I should also say that my parents are both retired (live 1 hour away) so when my daughter has been sick I will usually have them come up to watch her.  And I get a lot of PTO at work.  I came back after 12 weeks and still have 3 weeks remaining, plus continue to accrue it.  Some people only get like 10 days of PTO a year frown

Post # 33
293 posts
Helper bee

My baby is due in October and I am offered 6 weeks maternity leave at 60% pay and then I will take the optional additional 6 weeks at zero pay. I’m not happy about it, but I want to stay with my baby as long as possible. I will return to work when he/she is 12 weeks old. My fiance (will be Darling Husband by then) sat down a week or two ago and worked out a budget on which we could maintain our lifestyle with me going back to work part-time. I’m a nurse so I only work three (12-hour) days per week anyway. I plan to go back to work on “registry” status, which means I won’t have a dedicated unit like I do now and will instead work on whichever unit needs me that day.  I plan to work two 12-hour days per week.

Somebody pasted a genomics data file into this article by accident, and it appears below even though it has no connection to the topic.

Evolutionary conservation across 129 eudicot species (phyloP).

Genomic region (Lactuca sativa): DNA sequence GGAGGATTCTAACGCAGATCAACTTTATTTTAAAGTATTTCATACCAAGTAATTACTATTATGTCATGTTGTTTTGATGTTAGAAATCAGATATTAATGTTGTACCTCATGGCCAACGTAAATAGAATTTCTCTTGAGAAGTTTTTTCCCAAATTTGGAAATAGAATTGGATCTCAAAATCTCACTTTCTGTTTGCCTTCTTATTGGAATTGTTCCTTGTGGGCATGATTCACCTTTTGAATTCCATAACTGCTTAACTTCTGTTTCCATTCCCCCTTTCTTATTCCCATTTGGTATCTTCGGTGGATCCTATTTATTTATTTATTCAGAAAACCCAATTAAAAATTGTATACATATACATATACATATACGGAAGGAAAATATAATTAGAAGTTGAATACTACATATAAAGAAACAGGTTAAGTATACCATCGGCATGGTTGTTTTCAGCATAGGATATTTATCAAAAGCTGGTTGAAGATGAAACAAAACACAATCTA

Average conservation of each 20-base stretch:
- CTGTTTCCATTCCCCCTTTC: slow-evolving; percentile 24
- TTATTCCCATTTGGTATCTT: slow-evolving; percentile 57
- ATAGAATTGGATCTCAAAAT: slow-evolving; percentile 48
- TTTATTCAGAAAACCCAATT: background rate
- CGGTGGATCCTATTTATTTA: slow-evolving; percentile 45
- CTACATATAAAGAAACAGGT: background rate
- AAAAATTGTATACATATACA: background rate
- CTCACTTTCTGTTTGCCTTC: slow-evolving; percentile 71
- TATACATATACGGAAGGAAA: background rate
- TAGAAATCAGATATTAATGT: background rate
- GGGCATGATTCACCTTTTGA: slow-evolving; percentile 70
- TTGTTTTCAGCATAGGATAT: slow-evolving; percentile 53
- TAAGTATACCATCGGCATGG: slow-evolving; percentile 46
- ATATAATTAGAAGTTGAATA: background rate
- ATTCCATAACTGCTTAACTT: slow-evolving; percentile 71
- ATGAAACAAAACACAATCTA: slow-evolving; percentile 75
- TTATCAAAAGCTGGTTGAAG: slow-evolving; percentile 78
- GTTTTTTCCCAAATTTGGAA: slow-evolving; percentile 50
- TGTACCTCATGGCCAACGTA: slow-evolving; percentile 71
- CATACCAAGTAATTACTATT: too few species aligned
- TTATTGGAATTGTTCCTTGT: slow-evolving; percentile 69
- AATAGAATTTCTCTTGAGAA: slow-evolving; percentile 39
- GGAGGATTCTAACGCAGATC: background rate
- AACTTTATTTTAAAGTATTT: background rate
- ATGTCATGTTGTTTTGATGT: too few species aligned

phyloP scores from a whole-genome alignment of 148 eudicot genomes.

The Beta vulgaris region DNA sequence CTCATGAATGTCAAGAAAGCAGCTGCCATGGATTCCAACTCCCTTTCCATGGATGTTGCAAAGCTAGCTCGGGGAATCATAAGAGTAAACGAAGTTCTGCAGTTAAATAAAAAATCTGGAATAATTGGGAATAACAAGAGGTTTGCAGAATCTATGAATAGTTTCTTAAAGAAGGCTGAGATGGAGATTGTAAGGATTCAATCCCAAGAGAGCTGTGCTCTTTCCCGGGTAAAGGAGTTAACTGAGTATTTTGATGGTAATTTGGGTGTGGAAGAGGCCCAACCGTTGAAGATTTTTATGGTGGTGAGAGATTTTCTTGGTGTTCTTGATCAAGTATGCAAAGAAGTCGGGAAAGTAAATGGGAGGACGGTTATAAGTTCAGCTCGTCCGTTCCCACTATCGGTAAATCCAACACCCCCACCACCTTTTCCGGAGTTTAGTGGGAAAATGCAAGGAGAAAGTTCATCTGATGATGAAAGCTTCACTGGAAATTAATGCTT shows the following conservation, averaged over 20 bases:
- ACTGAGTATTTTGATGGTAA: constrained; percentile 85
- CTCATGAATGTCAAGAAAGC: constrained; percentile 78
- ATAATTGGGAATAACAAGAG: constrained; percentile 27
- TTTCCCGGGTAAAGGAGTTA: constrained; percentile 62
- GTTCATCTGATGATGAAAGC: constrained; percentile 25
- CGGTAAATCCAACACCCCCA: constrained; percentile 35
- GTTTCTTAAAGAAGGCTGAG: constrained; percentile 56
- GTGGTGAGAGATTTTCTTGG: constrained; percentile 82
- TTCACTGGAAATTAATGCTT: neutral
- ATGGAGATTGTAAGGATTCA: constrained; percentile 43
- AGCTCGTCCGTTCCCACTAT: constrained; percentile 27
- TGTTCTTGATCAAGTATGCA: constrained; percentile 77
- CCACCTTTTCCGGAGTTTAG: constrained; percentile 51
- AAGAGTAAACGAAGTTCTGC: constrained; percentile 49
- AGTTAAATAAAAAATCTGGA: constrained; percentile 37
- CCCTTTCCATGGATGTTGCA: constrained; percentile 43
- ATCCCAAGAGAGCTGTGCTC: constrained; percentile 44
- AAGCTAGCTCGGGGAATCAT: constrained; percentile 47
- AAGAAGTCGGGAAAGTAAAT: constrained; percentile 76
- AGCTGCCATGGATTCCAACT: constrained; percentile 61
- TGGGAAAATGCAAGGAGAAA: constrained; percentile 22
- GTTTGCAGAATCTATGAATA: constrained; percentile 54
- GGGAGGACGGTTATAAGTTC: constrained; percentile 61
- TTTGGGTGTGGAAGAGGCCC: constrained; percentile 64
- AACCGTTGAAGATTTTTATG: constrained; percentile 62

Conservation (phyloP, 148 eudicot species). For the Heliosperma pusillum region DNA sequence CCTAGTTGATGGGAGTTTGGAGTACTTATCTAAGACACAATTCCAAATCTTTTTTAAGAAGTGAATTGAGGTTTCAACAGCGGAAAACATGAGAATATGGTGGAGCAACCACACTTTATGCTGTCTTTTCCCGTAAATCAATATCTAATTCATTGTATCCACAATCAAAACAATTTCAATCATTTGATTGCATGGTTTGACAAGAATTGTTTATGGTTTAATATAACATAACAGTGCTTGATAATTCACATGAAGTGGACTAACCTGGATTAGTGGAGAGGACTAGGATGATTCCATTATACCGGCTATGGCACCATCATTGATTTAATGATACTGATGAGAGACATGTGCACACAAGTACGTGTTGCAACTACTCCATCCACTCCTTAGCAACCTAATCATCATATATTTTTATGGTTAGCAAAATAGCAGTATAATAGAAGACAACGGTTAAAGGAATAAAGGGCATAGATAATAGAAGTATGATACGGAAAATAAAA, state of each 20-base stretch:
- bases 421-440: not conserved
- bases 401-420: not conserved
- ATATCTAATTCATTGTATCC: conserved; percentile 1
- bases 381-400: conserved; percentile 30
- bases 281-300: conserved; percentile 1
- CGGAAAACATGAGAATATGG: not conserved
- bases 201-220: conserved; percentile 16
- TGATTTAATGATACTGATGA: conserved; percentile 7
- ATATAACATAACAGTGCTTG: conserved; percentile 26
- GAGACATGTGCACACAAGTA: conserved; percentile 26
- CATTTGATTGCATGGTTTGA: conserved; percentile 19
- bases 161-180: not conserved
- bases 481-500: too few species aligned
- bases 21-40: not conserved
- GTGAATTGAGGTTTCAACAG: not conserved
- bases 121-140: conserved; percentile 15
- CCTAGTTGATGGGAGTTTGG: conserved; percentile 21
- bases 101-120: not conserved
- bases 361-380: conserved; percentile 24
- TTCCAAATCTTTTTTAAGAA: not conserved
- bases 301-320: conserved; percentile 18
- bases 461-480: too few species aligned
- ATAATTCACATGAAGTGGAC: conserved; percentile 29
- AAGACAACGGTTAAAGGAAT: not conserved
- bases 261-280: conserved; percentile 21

The drawback to that work status is that I am not guaranteed my hours. If the hospital doesn’t need me that day, I am canceled without pay. It is also not a benefitted position; I will be going on my husband’s insurance. However, it does come with an extra $4/hour, so it will work out alright.  My husband is able to work from home 1-2 days per week, so he will be doing that and my mom will be coming in (she lives about an hour away) on my other work day.  We are very blessed to have family support and flexible jobs. 

Post # 34
8068 posts
Bumble Beekeeper

Twizbe :  “I’m super impressed that you can have you shizzle together enough to go back to work so soon”